Countryside chief executive Ian Sutcliffe says this split can result in construction of up to 150-200 homes per year on large sites, compared with the typical 50 homes per year on a standard private sale site. “It’s about mixed tenure. It’s why we think our delivery rates and growth are stronger than anyone else’s at the moment. We’re delivering what people want, with the variety meaning we can also beat the local absorption rate. You couldn’t do this with just private sale,” he says.
Doubling build rates
This tallies with the view of newbie housing firm L&G Homes, whose chief executive last month told Building it thought it could double normal rates of build by putting many different housing types on large sites.
Last month’s NPPF has laid the groundwork for a system where housebuilders commonly deliver a much wider variety of home types. In paragraph 68, for example, the new NPPF tells local authorities to encourage the subdivision of large sites into smaller plots to “speed up the delivery of homes”. In paragraph 72, it says large-scale developments should produce “a variety of homes to meet the needs of different groups in the community”, while calling for a realistic assessment of rates of delivery and the identification of “opportunities for supporting rapid implementation”.
Perhaps most significantly, the NPPF redefines affordable housing in a way that will potentially make it much easier for mainstream developers to deliver different tenures of housing themselves without having to bring in regulated housing associations. James Finn, planning associate at consultant Barton Willmore, says: “The NPPF contains a range of ways to develop more quickly by increasing the diversity of housing – a lot of it seeks to achieve what Letwin is setting out to do. But they are long-term measures. Letwin may opt to sit and wait and see if they’re delivering before going further.”
However, others think it likely the chancellor will demand Letwin delivers more than just “wait and see” as his Budget policy prescription. In his analysis, Letwin said his final report “shall seek to find policy levers that will tend to increase the variety and differentiation of what is offered on these sites”.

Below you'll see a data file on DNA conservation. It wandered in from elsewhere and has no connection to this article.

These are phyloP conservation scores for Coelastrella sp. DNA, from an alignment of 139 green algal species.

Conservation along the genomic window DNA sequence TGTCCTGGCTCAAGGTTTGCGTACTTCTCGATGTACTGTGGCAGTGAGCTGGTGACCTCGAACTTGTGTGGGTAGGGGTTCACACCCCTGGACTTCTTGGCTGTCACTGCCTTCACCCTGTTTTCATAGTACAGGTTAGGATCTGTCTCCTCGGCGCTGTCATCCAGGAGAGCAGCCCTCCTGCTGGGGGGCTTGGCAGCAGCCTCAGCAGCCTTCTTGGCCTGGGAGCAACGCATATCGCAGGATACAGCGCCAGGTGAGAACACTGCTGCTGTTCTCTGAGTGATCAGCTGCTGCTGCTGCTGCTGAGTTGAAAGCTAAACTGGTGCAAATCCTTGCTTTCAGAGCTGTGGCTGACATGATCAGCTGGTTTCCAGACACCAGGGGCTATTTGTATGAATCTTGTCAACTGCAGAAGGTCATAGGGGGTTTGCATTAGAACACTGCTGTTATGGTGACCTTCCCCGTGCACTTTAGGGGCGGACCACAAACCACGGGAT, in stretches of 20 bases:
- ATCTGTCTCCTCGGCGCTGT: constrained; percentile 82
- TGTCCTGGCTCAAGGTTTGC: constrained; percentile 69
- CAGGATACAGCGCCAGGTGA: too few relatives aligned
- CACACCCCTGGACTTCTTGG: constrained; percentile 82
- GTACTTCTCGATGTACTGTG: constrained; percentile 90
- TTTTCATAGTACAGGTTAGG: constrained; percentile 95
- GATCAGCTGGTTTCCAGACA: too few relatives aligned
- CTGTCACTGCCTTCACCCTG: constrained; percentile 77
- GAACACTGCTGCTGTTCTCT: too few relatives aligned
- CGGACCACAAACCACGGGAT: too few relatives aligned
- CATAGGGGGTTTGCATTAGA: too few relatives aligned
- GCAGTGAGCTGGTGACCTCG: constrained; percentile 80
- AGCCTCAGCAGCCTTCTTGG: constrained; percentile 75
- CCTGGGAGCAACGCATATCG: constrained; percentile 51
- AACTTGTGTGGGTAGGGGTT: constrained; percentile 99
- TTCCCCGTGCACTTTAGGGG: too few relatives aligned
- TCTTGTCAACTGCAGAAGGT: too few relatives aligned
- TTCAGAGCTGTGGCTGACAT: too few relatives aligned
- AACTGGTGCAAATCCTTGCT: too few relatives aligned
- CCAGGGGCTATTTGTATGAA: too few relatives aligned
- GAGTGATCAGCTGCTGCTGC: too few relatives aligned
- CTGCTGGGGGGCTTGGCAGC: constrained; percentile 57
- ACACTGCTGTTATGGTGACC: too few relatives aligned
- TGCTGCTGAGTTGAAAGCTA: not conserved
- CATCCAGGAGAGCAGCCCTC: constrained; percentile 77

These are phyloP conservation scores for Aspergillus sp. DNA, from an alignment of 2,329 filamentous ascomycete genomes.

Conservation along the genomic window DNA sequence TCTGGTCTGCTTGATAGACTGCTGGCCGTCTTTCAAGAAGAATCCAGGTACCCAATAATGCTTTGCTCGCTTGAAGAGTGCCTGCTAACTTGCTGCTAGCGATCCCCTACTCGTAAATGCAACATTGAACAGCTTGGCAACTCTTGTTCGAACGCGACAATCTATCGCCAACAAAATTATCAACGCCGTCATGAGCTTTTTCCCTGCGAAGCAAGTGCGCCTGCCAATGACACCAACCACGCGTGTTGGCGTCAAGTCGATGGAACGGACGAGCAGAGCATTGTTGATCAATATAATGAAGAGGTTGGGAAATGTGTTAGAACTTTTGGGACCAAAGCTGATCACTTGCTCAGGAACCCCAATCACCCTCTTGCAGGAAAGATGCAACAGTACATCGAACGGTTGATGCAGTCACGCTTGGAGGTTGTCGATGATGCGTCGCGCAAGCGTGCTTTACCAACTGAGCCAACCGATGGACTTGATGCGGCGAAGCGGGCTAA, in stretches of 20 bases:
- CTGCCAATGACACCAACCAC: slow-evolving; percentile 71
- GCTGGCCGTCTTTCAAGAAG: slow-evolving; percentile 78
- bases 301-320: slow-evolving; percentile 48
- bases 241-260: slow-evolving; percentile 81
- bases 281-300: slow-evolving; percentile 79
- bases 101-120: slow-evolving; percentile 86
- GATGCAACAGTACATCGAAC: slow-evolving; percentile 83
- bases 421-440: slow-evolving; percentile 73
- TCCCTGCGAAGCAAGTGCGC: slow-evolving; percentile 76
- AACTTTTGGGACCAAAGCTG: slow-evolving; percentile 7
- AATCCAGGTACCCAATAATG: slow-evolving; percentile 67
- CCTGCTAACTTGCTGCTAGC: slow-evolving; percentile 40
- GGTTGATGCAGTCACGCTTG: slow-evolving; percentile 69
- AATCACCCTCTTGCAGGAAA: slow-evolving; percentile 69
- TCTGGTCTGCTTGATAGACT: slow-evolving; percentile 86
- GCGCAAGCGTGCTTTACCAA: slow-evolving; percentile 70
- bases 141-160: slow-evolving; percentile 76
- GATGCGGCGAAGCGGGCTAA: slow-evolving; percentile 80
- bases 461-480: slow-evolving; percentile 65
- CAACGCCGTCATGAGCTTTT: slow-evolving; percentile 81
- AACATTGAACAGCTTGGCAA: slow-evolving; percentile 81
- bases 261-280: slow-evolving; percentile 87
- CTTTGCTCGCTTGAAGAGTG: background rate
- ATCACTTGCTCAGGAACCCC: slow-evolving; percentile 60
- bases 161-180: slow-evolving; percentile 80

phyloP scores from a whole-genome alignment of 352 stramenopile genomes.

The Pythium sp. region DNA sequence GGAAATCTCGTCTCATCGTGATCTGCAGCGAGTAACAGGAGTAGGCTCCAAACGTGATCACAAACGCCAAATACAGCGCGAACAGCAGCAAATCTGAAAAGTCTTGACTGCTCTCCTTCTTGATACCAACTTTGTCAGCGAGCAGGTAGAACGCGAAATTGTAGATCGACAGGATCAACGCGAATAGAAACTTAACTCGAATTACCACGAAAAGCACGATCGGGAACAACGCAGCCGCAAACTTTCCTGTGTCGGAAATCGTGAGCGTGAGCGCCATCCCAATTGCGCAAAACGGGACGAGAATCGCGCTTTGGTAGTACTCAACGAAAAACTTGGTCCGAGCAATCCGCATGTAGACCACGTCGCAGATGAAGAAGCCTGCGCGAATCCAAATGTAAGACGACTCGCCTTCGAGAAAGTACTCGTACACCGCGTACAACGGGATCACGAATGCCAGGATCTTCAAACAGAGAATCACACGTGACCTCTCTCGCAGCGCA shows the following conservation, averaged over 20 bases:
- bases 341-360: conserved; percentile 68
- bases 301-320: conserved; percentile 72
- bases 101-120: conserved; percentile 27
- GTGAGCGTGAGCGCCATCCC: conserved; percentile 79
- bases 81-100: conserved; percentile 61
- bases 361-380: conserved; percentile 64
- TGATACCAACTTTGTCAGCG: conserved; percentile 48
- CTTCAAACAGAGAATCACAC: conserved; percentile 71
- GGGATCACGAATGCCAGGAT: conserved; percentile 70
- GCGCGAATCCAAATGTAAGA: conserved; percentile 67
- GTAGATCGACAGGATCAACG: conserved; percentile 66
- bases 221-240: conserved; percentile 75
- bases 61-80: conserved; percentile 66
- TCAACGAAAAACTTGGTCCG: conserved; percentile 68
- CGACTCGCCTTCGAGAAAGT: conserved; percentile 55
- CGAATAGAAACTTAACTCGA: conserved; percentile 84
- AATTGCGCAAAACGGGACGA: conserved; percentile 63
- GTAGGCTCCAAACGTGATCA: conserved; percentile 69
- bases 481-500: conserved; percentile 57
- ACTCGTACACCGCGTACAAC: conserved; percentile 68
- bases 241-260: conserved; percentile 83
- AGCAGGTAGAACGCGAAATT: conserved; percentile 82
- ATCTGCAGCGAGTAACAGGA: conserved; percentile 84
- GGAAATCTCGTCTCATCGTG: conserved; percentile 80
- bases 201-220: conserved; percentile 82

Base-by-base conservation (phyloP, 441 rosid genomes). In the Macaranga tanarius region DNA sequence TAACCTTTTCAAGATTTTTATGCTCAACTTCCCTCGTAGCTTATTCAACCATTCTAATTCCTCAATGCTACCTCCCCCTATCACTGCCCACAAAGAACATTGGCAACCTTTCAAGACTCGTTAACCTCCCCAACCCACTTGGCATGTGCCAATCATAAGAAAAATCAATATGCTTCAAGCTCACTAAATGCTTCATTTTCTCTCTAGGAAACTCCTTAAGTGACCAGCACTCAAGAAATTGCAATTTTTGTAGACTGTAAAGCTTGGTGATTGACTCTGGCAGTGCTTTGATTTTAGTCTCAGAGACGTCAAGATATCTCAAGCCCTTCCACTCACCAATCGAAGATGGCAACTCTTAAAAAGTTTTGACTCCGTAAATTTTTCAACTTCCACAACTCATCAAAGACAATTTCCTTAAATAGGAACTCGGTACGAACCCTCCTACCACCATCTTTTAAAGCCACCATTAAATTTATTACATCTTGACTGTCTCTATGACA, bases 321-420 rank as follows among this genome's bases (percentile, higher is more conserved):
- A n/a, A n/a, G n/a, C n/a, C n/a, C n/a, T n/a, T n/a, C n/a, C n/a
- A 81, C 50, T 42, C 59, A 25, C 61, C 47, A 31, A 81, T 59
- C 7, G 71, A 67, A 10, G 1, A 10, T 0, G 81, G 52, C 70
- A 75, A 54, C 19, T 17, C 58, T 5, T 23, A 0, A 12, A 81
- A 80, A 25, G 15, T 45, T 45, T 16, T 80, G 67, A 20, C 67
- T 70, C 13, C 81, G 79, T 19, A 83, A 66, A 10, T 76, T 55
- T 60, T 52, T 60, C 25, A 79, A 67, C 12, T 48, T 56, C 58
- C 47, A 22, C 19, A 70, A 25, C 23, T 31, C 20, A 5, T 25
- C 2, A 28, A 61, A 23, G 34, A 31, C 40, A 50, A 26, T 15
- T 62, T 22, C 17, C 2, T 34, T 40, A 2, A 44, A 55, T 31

Sir Oliver Letwin MP was asked by chancellor Philip Hammond at the time of last year’s autumn Budget to undertake a review to “explain the significant gap between housing completions and the amount of land allocated or permissioned in areas of high housing demand, and make recommendations for closing it”.
His draft analysis, published in June, provided his explanation of the reasons behind the problem, but not his recommendations for dealing with it. He found large sites typically took 15 years to build out and pointed to several causes, including the lack of trained bricklayers, and the behaviour of some landowners “who seek to speculate […] by obtaining outline permission many years before allowing the land to have any real development upon it”.
However, overwhelmingly, he said the main reason for slow build-out was the constraint provided by the rate at which houses can be sold into any given market without affecting their price – the so-called absorption rate. In other words, if too many houses come onto a local market at any given time, this glut causes prices to drop, which housebuilders cannot afford to happen, hence they slow down construction to exactly the fastest rate at which sale prices are protected.